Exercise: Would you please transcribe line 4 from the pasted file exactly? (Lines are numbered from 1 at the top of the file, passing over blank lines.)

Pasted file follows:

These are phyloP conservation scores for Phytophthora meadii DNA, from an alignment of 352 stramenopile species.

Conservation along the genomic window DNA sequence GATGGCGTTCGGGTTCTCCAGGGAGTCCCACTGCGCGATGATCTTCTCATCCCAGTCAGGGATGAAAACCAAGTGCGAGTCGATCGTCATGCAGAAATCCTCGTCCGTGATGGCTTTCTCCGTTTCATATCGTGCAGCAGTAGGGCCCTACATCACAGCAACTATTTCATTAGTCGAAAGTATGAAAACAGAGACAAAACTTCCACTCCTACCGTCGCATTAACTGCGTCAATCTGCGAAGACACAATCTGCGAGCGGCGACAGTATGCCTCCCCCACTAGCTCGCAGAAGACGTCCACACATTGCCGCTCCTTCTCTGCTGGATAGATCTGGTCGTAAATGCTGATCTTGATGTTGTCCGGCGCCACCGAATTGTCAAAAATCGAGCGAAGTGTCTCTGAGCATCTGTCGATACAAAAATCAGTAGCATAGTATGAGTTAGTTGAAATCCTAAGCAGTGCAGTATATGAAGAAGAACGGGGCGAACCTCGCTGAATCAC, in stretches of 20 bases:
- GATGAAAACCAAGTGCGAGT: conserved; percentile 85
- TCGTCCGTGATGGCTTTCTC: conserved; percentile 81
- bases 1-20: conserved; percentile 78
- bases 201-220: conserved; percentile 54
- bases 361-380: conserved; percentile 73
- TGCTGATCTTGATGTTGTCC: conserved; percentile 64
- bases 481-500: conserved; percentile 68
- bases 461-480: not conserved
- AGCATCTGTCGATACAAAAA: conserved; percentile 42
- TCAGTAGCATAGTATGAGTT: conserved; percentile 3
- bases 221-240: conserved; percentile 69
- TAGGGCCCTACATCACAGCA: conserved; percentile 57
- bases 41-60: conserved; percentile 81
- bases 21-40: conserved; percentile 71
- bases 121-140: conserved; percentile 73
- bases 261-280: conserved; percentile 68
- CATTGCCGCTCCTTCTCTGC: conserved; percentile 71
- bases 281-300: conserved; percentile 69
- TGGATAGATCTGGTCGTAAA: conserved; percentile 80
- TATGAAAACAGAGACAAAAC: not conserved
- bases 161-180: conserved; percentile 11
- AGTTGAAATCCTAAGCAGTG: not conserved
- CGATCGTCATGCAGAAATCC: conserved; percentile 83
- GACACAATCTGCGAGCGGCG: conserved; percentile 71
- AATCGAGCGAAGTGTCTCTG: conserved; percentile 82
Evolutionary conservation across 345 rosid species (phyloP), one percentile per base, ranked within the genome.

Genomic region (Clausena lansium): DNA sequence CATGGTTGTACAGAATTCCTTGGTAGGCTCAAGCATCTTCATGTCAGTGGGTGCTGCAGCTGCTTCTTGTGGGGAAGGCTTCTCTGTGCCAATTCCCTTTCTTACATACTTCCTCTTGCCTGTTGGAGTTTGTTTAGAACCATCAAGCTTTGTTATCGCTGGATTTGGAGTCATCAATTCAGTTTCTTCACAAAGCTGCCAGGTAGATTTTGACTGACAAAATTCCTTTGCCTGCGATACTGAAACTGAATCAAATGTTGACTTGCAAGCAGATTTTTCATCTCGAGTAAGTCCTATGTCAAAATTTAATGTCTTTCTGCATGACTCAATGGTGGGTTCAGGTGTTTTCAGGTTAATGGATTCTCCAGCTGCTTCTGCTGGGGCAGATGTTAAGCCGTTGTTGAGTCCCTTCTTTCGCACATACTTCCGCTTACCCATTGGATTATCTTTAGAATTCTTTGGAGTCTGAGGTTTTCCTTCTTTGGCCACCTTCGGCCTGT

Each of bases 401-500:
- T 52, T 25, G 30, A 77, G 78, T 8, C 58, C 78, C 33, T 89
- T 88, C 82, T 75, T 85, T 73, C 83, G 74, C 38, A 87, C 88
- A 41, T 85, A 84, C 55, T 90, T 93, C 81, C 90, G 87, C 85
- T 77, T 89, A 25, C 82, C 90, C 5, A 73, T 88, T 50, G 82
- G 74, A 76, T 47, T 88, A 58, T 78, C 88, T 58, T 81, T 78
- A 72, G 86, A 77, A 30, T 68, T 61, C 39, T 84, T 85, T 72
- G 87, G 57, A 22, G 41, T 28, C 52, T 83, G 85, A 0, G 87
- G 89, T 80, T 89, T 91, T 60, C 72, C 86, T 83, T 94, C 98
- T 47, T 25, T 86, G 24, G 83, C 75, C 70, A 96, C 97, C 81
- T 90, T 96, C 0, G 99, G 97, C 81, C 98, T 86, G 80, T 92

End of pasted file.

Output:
- TCGTCCGTGATGGCTTTCTC: conserved; percentile 81